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It’s not just students heading back to college campuses this fall. Increasingly, tech companies are hooking up with universities to research and develop food-related robots.
South Korean company Woowa Brothers, which operates the popular food delivery app Baedal Minjok, became the latest such company to do so yesterday when it announced that it was partnering with UCLA to research and develop food robots that do things like place orders and prepare meals.
Woowa Brothers follows Nvidia, which opened up a robotic kitchen research lab near the University of Washington in January, led by Dieter Fox, a professor in the UW Paul G. Allen School of Computer Science and Engineering; and Sony, which hooked up with Carnegie-Mellon University last year to work on food robots.
That companies would lean on colleges shouldn’t come as a surprise; they’re filled with eager students and faculty working on cutting-edge technology in laboratory settings. That companies are interested in food isn’t a surprise either — I mean, everyone eats, so there are broad applications (that people will pay for). But equally important is that food provides an interesting challenge because it isn’t one uniform thing. Food comes in odd-shapes and sized objects of varying color and textures.
Plus, there are a lot of different ways researchers can apply robotics research to food: In addition to identifying and moving objects, there is preparation like chopping and slicing, the actual cooking and plating of the food, and transporting a meal either inside a restaurant or across town to your door.
Going back to school seems like a good thing for these companies. If they can get robots to successfully work with food, then robots will be better trained and prepared for applications outside the kitchen.
Spoon Market Map: Booze Tech
Speaking of robots, want to know who’s making robot-bartenders? Then you should check out our new Booze Tech Market Map 2019. My colleague, Jenn Marston put the map together, writing:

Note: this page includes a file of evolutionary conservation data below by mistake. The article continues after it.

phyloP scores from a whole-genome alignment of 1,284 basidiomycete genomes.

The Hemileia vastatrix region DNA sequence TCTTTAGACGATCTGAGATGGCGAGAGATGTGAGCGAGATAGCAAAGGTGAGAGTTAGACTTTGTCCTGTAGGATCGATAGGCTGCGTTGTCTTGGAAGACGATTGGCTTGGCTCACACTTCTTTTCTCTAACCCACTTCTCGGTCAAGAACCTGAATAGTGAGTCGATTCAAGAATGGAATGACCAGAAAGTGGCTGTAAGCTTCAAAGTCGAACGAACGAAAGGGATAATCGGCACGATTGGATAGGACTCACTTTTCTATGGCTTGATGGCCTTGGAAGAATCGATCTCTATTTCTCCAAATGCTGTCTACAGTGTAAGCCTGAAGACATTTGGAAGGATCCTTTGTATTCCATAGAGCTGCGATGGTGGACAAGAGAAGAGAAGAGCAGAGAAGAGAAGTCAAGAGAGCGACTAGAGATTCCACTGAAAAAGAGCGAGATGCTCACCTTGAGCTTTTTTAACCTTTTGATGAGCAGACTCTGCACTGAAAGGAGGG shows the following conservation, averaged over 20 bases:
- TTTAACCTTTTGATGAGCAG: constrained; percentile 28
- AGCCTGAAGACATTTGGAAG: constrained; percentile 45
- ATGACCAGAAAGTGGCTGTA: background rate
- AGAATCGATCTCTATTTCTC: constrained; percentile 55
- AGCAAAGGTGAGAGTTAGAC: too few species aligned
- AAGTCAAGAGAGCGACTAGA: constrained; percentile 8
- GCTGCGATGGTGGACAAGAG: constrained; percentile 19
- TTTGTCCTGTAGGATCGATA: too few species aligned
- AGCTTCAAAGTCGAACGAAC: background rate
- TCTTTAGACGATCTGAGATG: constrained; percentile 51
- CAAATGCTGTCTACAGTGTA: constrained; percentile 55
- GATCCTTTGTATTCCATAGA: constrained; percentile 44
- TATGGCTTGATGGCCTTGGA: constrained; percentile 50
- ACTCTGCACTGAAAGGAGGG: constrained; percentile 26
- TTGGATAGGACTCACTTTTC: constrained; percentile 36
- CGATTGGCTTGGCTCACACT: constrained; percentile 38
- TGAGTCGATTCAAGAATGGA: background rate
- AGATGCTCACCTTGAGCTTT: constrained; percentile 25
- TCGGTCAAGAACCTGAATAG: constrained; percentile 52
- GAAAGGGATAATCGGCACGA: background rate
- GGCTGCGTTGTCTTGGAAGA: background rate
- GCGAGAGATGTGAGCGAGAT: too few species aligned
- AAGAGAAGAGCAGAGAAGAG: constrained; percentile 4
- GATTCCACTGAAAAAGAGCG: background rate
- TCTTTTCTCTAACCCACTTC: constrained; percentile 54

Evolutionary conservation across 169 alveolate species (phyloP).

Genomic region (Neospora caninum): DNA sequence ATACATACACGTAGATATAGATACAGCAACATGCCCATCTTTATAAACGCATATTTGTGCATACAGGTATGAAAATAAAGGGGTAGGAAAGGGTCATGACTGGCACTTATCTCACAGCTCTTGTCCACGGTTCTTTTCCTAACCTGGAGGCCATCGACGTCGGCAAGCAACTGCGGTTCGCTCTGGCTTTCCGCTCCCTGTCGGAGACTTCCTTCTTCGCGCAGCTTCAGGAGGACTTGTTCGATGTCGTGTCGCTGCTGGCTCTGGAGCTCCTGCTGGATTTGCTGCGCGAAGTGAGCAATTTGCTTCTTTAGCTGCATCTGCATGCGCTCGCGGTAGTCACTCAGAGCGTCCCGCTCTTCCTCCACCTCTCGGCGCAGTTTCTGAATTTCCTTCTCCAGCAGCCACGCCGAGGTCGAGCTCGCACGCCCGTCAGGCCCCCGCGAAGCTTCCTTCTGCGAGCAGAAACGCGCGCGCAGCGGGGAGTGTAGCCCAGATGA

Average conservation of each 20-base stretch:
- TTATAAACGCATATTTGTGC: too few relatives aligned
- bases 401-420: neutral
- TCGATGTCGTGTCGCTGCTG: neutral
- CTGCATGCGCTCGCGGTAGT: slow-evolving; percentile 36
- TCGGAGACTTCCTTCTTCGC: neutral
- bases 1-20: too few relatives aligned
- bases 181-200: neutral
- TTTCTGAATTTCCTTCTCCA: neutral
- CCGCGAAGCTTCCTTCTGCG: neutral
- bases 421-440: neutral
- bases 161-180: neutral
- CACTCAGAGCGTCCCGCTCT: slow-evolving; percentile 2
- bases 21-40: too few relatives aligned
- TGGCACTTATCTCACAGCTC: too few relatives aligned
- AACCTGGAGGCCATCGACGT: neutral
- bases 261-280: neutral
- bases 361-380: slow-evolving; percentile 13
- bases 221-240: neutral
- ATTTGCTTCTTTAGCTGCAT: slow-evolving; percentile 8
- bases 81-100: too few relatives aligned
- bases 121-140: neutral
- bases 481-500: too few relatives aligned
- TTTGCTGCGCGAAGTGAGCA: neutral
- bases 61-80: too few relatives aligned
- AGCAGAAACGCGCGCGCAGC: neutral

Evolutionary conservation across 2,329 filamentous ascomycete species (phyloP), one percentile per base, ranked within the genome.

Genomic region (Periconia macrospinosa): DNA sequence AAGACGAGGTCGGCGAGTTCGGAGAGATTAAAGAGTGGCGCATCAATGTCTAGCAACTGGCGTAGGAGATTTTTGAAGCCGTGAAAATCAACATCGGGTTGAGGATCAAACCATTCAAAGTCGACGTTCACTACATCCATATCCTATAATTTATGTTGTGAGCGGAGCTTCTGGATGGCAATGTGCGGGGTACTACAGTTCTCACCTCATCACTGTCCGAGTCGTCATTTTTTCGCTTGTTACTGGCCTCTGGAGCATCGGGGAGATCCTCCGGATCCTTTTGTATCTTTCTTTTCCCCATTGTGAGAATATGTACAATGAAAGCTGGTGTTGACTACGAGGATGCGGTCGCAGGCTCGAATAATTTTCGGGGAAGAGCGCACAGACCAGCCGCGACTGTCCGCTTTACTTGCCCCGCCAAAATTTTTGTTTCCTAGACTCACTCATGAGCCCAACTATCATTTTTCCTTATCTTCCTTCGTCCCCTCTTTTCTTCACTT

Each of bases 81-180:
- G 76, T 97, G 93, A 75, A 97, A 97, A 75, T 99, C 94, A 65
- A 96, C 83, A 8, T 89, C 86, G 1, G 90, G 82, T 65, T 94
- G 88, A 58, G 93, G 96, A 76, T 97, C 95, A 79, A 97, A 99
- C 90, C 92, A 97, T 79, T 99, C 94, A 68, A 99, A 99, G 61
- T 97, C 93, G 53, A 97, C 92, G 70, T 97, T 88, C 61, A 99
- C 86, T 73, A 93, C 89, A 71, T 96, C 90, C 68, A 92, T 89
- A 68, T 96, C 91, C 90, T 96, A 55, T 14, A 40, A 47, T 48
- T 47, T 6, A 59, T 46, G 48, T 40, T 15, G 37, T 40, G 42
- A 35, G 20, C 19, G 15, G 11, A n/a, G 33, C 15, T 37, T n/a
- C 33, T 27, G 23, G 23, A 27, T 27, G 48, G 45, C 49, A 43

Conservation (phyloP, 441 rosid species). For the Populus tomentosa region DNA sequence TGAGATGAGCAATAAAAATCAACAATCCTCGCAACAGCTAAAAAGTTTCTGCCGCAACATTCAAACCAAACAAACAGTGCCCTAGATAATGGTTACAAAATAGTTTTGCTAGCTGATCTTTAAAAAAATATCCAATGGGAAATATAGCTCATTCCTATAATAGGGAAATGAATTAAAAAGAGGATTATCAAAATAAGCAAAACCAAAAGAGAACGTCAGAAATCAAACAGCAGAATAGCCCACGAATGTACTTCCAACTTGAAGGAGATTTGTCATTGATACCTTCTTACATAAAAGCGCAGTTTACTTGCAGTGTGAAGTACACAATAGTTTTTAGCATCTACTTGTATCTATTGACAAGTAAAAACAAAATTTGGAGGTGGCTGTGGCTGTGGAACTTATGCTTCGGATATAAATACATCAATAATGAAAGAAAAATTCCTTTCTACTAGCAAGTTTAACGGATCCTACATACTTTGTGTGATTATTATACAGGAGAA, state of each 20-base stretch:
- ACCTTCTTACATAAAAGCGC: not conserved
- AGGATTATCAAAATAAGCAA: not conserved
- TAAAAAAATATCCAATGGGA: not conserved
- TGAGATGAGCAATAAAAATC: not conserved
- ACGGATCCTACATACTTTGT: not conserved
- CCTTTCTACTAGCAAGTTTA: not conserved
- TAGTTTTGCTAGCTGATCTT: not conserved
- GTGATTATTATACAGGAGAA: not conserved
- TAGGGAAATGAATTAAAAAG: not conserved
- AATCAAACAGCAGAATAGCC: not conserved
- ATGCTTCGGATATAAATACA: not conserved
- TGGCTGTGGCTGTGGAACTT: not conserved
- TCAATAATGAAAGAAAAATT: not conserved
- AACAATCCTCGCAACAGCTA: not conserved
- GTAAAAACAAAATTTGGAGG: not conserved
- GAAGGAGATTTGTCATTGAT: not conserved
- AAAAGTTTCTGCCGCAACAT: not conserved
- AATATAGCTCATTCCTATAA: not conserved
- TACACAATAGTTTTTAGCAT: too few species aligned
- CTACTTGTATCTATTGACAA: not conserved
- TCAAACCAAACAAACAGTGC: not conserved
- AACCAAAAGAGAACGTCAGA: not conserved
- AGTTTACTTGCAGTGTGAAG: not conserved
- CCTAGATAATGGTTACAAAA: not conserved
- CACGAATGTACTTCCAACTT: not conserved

For The Spoon’s Booze Tech in 2019 market map, we divvied the market up into several categories where technology is making the biggest impact on the way people get, create, and consume beer, wine, and spirits. That’s everything from apps that update you on the best craft beers available to at-home bartending devices that let you release your inner mixologist to the many ways in which companies are making it possible to get the booze delivered right to your doorstep.
Sadly, none of the companies listed have made robots that flip the shakers around à la Tom Cruise (a different kind of robot) in Cocktail.
Walmart announced last week that it was conducting a self-driving delivery test with Gatik AI. There are plenty of companies testing out autonomous delivery vehicles, but the hook with this announcement was that Walmart is only delivering goods between two of its stores — not to a shopper’s door.
This business-to-business delivery route is called the “middle mile” and it’s a path increasingly taken by companies looking to streamline their logistics. Uber is using the middle mile for its nascent drone delivery program: in San Diego the company will fly hamburgers from restaurants to designated drop off areas where an Uber Eats driver will complete the delivery. Amazon is working on a system where it makes deliveries to a neighborhood hub and a robot, which lives in your house, goes out to fetch your order. And Zume Pizza transports pre-made pizzas in mobile kitchens that park in different neighborhoods and act as a hub for delivery drivers.
In addition to augmenting logistical operations for companies, the middle mile has benefits for consumers as well, especially when it comes to groceries. Many shoppers aren’t sold yet on self-driving delivery vehicles for groceries because that only gets their goods to the curb. With no delivery driver, shoppers still need to go out to the sidewalk and lug the groceries in themselves. Additionally, curbside pickup at the store is proving popular as it can fit into a consumer’s existing schedule.
All this is to say that this isn’t the last time we’ll be talking about the middle mile.